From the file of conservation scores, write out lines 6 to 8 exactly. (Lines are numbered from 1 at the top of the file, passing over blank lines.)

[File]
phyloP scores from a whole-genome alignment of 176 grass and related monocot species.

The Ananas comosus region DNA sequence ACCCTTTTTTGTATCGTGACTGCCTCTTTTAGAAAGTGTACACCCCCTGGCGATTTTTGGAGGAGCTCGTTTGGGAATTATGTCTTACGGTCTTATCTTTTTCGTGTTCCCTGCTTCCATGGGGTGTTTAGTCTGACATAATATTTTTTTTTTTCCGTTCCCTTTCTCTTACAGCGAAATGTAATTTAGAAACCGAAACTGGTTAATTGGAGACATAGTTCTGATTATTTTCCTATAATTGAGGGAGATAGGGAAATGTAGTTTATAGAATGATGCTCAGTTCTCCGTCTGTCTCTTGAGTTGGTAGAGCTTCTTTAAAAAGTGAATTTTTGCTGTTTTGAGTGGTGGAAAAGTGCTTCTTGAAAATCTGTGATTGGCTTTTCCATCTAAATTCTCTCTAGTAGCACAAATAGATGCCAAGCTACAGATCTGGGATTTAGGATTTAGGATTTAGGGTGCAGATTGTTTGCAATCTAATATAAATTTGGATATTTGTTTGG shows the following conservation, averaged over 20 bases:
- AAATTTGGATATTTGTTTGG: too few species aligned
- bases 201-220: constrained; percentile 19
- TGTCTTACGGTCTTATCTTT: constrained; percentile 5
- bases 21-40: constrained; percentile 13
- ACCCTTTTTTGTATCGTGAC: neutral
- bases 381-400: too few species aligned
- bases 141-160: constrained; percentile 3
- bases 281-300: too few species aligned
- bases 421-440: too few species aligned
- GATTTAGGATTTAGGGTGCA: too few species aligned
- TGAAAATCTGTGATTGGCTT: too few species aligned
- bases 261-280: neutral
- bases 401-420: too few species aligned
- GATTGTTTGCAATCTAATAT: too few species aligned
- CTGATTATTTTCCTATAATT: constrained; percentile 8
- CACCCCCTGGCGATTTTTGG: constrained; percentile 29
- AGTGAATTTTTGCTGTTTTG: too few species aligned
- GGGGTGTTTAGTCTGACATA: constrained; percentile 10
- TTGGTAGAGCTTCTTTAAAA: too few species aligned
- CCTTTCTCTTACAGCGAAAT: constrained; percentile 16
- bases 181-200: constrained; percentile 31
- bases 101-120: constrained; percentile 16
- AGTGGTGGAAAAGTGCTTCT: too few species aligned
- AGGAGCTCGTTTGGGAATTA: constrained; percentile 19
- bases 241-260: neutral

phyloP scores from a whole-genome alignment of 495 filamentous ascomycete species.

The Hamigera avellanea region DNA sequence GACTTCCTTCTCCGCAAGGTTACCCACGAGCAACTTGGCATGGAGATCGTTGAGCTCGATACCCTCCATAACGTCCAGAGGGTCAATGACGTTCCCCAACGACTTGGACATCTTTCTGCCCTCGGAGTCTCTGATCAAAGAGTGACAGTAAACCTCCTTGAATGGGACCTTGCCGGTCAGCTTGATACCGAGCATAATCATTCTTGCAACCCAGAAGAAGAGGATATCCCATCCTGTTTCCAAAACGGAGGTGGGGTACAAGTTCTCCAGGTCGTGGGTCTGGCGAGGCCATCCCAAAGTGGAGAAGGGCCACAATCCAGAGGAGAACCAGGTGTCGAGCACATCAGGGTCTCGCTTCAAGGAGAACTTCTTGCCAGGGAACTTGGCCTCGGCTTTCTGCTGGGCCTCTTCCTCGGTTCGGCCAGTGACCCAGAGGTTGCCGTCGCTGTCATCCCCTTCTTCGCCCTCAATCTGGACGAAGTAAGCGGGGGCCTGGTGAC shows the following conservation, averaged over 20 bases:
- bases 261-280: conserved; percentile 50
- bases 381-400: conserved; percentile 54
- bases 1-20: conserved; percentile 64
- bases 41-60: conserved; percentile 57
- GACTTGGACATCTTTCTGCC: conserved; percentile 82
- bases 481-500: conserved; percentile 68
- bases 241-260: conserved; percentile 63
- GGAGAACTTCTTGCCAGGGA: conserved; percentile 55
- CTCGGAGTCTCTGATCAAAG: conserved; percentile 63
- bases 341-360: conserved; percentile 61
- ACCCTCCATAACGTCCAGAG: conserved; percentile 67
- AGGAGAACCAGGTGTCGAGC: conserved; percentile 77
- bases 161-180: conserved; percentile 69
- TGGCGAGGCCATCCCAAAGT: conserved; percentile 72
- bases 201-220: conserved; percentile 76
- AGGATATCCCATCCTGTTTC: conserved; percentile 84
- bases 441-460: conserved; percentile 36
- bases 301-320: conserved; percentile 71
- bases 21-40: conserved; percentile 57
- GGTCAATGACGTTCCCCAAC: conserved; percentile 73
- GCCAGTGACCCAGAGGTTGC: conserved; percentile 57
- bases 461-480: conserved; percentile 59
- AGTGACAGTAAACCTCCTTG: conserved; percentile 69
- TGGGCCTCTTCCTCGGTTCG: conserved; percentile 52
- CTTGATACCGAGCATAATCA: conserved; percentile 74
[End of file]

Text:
- bases 21-40: constrained; percentile 13
- ACCCTTTTTTGTATCGTGAC: neutral
- bases 381-400: too few species aligned